and
clutch
components are shown. This does not hurt, because the bearingFriction1
element can lock the relative motion between the element and the housing (fixed1
),
whereas the clutch element can lock the relative motion between the two
connected flanges. On the contrary, the drive train in the lower part of the figure
may give rise to simulation problems, because the bearingFriction2
element
and the brake
element can lock the relative motion between a flange and
the housing and these flanges are rigidly connected together, i.e.,
essentially the same relative motion can be locked. These difficulties
may be solved by either introducing a compliance between these flanges
or by combining the bearing friction and brake element into
one component and resolving the ambiguity of the frictional torque in the
stuck mode of that component. A tool may handle this situation also automatically,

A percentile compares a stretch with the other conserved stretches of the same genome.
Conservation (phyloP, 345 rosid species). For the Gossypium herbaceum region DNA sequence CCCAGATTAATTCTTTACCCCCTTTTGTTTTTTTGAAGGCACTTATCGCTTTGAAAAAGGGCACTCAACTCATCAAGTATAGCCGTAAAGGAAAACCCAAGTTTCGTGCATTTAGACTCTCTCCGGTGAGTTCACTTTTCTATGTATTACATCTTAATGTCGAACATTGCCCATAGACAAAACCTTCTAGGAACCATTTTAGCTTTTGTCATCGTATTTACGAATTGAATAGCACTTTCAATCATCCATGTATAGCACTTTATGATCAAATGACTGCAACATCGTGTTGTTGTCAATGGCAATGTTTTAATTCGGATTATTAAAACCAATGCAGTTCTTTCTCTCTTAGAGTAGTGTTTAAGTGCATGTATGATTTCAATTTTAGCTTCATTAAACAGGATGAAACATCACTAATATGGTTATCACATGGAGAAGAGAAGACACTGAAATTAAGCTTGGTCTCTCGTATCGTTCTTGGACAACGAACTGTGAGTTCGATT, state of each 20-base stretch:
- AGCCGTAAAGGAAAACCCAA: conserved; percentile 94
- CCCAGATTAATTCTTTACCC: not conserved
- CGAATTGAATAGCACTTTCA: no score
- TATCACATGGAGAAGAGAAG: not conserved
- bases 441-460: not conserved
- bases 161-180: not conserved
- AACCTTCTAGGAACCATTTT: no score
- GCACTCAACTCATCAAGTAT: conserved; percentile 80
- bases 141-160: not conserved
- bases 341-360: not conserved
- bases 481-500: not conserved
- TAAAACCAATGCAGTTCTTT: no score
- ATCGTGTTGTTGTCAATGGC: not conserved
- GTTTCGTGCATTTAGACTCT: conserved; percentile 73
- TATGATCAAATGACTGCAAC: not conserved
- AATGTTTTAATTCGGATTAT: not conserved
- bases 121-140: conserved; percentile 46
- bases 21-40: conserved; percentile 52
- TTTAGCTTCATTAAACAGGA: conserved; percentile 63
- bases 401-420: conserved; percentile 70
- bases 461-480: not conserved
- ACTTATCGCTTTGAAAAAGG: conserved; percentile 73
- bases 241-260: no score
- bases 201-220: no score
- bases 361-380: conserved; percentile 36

by picking one solution of the infinitely many, e.g., the one where
the difference to the value of the previous time instant is as small
as possible.
Extends from Modelica.Icons.Information (Icon for general information packages).
Only a few components of the Rotational library use the der(…) operator and are therefore candidates to have states. Most important, component Inertia defines the absolute rotation angle and the absolute angular velocity of this component as candidate for states. In the "Advanced" menu the built-in StateSelect enumeration can be set to define the priority to use these variables as states. Without further action, in most cases a tool will select these variables as states.